Shame and Blame, Partners in Crime

When we were sexually abused the first emotion we felt was shame, encompassing  humiliation, mortification, and a feeling of disgrace. The actual act can range anywhere from an older neighborhood boy who insists on playing with your penis, a grandfather who grabs at your budding breasts, the older and more worldly daughter of a friend of your fathers who wants to force you to play doctor or being brutally raped when you were only fourteen and anything in between and beyond any of these heinous actions.

By the time we were toddlers we were vaguely aware of private parts to our body. Most parents don’t spell this out but in potty training and taking a bath we somehow instinctively knew we had parts to our body that belonged to us and were not to be exposed or touched. These were those “shy” parts to us. Most parents at that age begin to have respect for your need for privacy. If they are good parents they may even explain why these parts are private and that we are never to let anyone touch them. If someone does they tell you, “scream your head off.” If you have nothing else that belongs to you, your body, before all else, belongs to you.

Somehow the word shame has been hand in hand with the word blame which encompasses a lot of painful words: culpability, one’s fault, complicity, guilt, responsibility and one we probably will never hear, peccant which means guilt in a moral offense. None of these belong to us anymore than any of the shame words. The shame we feel has been perpetrated by the one who is 100% to blame. Sometimes when I think of the person who is to blame it seems sad that they have brought so much shame in to our life and the child inside of me wants to chant, “he who brought such shame is the only one to blame.” That child inside of me knows the truth of what really happened. No manipulations, no lies, no bullying can take that hidden place inside of me that knows all and sees all. When my mother had my father beat me with a belt at the age of thirteen until I admitted that what was happening in my bedroom in the middle of the night was my fault not daddy’s fault it was my only attempt to stop the beating and save our “happy Catholic family”. It worked. In my heart I knew that I was telling a lie. I remember being angry at God for writing a commandment that said, “Honor thy father and thy mother.” Why did he not write a commandment that said “Honor thy children for they are the greatest blessing you will ever have and honor thy father and thy mother if they deserve it?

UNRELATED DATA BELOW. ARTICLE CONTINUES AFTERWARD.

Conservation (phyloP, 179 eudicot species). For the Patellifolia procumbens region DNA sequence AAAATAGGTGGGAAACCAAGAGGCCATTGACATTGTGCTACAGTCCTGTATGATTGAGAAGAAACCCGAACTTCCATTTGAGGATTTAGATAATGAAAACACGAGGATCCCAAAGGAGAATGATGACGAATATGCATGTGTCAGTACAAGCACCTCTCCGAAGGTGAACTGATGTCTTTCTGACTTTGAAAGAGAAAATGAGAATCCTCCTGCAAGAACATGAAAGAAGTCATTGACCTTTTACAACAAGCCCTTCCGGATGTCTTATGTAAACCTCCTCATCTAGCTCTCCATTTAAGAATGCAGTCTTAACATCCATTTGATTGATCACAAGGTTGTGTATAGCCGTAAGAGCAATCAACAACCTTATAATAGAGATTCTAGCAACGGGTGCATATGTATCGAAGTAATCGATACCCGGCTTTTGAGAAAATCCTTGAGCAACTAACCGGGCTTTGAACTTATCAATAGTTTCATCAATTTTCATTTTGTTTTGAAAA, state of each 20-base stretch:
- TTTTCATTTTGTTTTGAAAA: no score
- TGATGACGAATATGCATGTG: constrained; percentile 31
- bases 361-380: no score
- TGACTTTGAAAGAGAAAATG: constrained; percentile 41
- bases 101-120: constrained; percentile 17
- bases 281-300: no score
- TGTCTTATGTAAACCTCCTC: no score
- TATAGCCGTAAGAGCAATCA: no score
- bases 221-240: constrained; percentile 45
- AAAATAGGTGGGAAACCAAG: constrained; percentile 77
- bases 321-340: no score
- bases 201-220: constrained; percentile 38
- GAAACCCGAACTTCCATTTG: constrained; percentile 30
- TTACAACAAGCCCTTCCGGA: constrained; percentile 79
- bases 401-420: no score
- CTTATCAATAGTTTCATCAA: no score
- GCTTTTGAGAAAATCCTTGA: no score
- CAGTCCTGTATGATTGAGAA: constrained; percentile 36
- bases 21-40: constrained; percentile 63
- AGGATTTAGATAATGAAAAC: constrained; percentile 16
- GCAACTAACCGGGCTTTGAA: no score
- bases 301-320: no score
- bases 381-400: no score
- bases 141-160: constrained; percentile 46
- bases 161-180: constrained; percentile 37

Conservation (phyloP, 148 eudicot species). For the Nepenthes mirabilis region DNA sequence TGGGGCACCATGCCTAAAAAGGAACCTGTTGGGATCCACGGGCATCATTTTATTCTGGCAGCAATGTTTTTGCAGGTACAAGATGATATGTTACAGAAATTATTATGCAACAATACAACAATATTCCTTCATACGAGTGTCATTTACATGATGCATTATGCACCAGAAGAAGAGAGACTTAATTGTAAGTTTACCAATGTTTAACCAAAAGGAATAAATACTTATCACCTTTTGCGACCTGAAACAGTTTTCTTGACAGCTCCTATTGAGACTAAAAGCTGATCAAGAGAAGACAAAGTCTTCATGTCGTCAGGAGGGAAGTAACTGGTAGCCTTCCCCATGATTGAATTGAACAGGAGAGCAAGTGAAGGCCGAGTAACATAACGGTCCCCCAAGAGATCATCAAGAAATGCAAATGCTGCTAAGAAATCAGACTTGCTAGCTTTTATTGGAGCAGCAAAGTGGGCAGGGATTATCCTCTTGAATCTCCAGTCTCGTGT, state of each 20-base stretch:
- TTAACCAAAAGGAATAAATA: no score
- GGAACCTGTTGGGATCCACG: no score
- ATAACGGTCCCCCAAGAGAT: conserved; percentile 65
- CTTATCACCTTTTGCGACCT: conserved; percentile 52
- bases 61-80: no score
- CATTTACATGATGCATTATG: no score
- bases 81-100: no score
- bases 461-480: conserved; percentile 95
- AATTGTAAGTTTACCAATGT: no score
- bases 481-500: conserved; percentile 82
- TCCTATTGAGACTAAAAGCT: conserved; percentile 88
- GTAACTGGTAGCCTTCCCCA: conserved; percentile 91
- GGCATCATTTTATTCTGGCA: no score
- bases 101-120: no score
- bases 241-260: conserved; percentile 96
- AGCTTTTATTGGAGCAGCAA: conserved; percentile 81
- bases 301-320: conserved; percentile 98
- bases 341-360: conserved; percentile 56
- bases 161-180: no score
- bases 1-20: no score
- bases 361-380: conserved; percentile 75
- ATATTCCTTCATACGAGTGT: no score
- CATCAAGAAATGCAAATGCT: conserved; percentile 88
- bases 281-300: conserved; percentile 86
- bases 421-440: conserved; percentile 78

While in recovery I found out that my ex-husband had sexually abused my two older daughters while I was married to him and was filled with rage. I knew he was dying of lung cancer and confronted him. His first answer was to blame a family friend (who I found out later was guilty as well) but after thinking for a moment he said, “so what if I did? It was their fault not mine.” When I responded that they were only four and five years old he shrugged his shoulders as if it were no concern of his. Only seeing him hooked up to a 24/7 oxygen tank and knowing he had a few weeks before he was going to have to defend his actions to God kept me from ripping the oxygen tank away. How can one human commit so nefarious an act knowing he was dying and not have a shred of contrition for the act?

For those who have never been sexually abused it is difficult to imagine what you feel inside when this has happened to you. If you took a piece of fruit, a tomato perhaps, fresh from the produce section, bright shiny red, firm and healthy looking and looked at that same tomato if you found it in the back of your refrigerator having ignored it for weeks you would see a different piece of fruit. The tomato would be discolored, moldy, mushy, falling apart and you would look at it and feel disgusted. This is what it feels like to someone who has been sexually abused. They think that everyone must know what has happened and must feel repugnant towards us. We don’t put this in words of course. It’s in the back of our mind. But it is also what we have started feeling about ourselves. We have become a loathsome thing, like the moldy tomato in the back of the refrigerator.

God created us in his image and we were born pure and filled with light. Then one dark day someone wicked and evil took our innocence away and now we are filled with shame. It is unfortunately, the design of our universe that this despicable act, an act of which we are 100% innocent does not shine its light on who is to BLAME instead of the innocent one filled with SHAME. We must change that. Anyone stealing our belongings must go to prison in reparation; one who steals a life must be convicted and often punished by death. What of the one who stole our innocence? What must be his punishment and why do we not focus more on the sex offender and what he has done that deserves life in life in prison. You cannot rehabilitate a sex offender. Once released from prison he will find another victim.

We must work harder to correct this universal problem.


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